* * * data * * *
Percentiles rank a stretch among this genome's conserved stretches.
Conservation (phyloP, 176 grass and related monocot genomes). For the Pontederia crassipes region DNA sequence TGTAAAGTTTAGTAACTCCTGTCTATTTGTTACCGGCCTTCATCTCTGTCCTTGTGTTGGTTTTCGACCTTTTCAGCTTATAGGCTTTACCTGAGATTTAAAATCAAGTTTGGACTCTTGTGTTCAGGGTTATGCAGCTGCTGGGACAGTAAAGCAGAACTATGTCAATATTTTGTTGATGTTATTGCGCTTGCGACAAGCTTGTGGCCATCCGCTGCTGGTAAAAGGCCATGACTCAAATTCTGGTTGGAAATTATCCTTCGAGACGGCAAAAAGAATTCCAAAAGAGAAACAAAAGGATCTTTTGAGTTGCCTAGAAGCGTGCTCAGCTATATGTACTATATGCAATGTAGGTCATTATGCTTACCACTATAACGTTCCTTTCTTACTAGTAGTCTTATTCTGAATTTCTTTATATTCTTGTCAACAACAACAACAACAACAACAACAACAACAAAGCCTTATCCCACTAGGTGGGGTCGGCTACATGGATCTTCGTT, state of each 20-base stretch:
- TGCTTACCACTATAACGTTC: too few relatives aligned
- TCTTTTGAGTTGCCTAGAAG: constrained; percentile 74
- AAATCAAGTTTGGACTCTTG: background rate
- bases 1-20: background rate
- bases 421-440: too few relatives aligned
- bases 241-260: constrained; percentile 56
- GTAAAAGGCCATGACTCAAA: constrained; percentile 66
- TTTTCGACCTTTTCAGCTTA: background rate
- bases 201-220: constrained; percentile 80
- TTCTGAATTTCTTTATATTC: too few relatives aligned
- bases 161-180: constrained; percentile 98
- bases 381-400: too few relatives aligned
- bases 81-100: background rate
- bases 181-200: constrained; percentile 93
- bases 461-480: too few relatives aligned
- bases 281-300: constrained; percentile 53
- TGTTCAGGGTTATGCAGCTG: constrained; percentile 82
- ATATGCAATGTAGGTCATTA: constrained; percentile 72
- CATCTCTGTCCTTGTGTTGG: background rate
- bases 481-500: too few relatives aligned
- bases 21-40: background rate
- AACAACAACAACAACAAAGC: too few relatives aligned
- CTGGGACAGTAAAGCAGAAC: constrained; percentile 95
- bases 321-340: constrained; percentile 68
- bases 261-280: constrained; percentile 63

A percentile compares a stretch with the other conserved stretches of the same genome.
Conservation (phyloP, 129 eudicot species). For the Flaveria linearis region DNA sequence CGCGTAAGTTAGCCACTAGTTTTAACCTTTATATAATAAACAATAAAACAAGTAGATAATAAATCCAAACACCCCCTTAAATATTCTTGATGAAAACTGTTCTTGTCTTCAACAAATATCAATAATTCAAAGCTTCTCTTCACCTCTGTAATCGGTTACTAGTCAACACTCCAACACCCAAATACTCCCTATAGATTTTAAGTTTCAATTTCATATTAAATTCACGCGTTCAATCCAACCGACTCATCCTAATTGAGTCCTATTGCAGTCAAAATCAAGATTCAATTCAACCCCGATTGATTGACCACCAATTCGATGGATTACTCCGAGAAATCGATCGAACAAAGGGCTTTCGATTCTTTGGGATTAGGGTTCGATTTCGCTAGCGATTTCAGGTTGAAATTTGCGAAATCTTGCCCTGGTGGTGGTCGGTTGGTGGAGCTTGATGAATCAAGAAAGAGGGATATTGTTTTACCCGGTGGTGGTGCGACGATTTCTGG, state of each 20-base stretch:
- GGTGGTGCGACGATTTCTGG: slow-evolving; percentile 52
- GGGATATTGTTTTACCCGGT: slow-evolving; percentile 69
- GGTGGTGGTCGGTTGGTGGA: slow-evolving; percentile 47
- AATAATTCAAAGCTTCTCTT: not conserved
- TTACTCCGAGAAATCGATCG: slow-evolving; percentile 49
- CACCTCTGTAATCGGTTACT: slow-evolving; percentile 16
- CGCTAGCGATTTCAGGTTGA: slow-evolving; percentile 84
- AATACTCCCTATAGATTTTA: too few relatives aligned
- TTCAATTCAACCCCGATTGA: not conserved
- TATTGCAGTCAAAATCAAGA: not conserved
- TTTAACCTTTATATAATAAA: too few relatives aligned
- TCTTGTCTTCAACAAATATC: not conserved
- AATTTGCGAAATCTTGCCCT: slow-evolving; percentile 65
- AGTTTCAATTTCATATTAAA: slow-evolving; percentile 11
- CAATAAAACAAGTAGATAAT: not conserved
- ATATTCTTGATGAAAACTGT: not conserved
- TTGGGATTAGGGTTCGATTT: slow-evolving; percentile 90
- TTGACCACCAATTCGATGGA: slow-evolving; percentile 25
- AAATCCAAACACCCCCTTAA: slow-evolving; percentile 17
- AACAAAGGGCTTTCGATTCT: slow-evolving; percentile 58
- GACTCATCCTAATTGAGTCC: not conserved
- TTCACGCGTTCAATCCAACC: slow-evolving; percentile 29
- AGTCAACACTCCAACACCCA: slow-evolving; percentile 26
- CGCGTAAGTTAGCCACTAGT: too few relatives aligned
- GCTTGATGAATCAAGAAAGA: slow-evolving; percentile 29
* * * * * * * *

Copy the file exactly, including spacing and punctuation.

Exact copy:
Percentiles rank a stretch among this genome's conserved stretches.
Conservation (phyloP, 176 grass and related monocot genomes). For the Pontederia crassipes region DNA sequence TGTAAAGTTTAGTAACTCCTGTCTATTTGTTACCGGCCTTCATCTCTGTCCTTGTGTTGGTTTTCGACCTTTTCAGCTTATAGGCTTTACCTGAGATTTAAAATCAAGTTTGGACTCTTGTGTTCAGGGTTATGCAGCTGCTGGGACAGTAAAGCAGAACTATGTCAATATTTTGTTGATGTTATTGCGCTTGCGACAAGCTTGTGGCCATCCGCTGCTGGTAAAAGGCCATGACTCAAATTCTGGTTGGAAATTATCCTTCGAGACGGCAAAAAGAATTCCAAAAGAGAAACAAAAGGATCTTTTGAGTTGCCTAGAAGCGTGCTCAGCTATATGTACTATATGCAATGTAGGTCATTATGCTTACCACTATAACGTTCCTTTCTTACTAGTAGTCTTATTCTGAATTTCTTTATATTCTTGTCAACAACAACAACAACAACAACAACAACAACAAAGCCTTATCCCACTAGGTGGGGTCGGCTACATGGATCTTCGTT, state of each 20-base stretch:
- TGCTTACCACTATAACGTTC: too few relatives aligned
- TCTTTTGAGTTGCCTAGAAG: constrained; percentile 74
- AAATCAAGTTTGGACTCTTG: background rate
- bases 1-20: background rate
- bases 421-440: too few relatives aligned
- bases 241-260: constrained; percentile 56
- GTAAAAGGCCATGACTCAAA: constrained; percentile 66
- TTTTCGACCTTTTCAGCTTA: background rate
- bases 201-220: constrained; percentile 80
- TTCTGAATTTCTTTATATTC: too few relatives aligned
- bases 161-180: constrained; percentile 98
- bases 381-400: too few relatives aligned
- bases 81-100: background rate
- bases 181-200: constrained; percentile 93
- bases 461-480: too few relatives aligned
- bases 281-300: constrained; percentile 53
- TGTTCAGGGTTATGCAGCTG: constrained; percentile 82
- ATATGCAATGTAGGTCATTA: constrained; percentile 72
- CATCTCTGTCCTTGTGTTGG: background rate
- bases 481-500: too few relatives aligned
- bases 21-40: background rate
- AACAACAACAACAACAAAGC: too few relatives aligned
- CTGGGACAGTAAAGCAGAAC: constrained; percentile 95
- bases 321-340: constrained; percentile 68
- bases 261-280: constrained; percentile 63

A percentile compares a stretch with the other conserved stretches of the same genome.
Conservation (phyloP, 129 eudicot species). For the Flaveria linearis region DNA sequence CGCGTAAGTTAGCCACTAGTTTTAACCTTTATATAATAAACAATAAAACAAGTAGATAATAAATCCAAACACCCCCTTAAATATTCTTGATGAAAACTGTTCTTGTCTTCAACAAATATCAATAATTCAAAGCTTCTCTTCACCTCTGTAATCGGTTACTAGTCAACACTCCAACACCCAAATACTCCCTATAGATTTTAAGTTTCAATTTCATATTAAATTCACGCGTTCAATCCAACCGACTCATCCTAATTGAGTCCTATTGCAGTCAAAATCAAGATTCAATTCAACCCCGATTGATTGACCACCAATTCGATGGATTACTCCGAGAAATCGATCGAACAAAGGGCTTTCGATTCTTTGGGATTAGGGTTCGATTTCGCTAGCGATTTCAGGTTGAAATTTGCGAAATCTTGCCCTGGTGGTGGTCGGTTGGTGGAGCTTGATGAATCAAGAAAGAGGGATATTGTTTTACCCGGTGGTGGTGCGACGATTTCTGG, state of each 20-base stretch:
- GGTGGTGCGACGATTTCTGG: slow-evolving; percentile 52
- GGGATATTGTTTTACCCGGT: slow-evolving; percentile 69
- GGTGGTGGTCGGTTGGTGGA: slow-evolving; percentile 47
- AATAATTCAAAGCTTCTCTT: not conserved
- TTACTCCGAGAAATCGATCG: slow-evolving; percentile 49
- CACCTCTGTAATCGGTTACT: slow-evolving; percentile 16
- CGCTAGCGATTTCAGGTTGA: slow-evolving; percentile 84
- AATACTCCCTATAGATTTTA: too few relatives aligned
- TTCAATTCAACCCCGATTGA: not conserved
- TATTGCAGTCAAAATCAAGA: not conserved
- TTTAACCTTTATATAATAAA: too few relatives aligned
- TCTTGTCTTCAACAAATATC: not conserved
- AATTTGCGAAATCTTGCCCT: slow-evolving; percentile 65
- AGTTTCAATTTCATATTAAA: slow-evolving; percentile 11
- CAATAAAACAAGTAGATAAT: not conserved
- ATATTCTTGATGAAAACTGT: not conserved
- TTGGGATTAGGGTTCGATTT: slow-evolving; percentile 90
- TTGACCACCAATTCGATGGA: slow-evolving; percentile 25
- AAATCCAAACACCCCCTTAA: slow-evolving; percentile 17
- AACAAAGGGCTTTCGATTCT: slow-evolving; percentile 58
- GACTCATCCTAATTGAGTCC: not conserved
- TTCACGCGTTCAATCCAACC: slow-evolving; percentile 29
- AGTCAACACTCCAACACCCA: slow-evolving; percentile 26
- CGCGTAAGTTAGCCACTAGT: too few relatives aligned
- GCTTGATGAATCAAGAAAGA: slow-evolving; percentile 29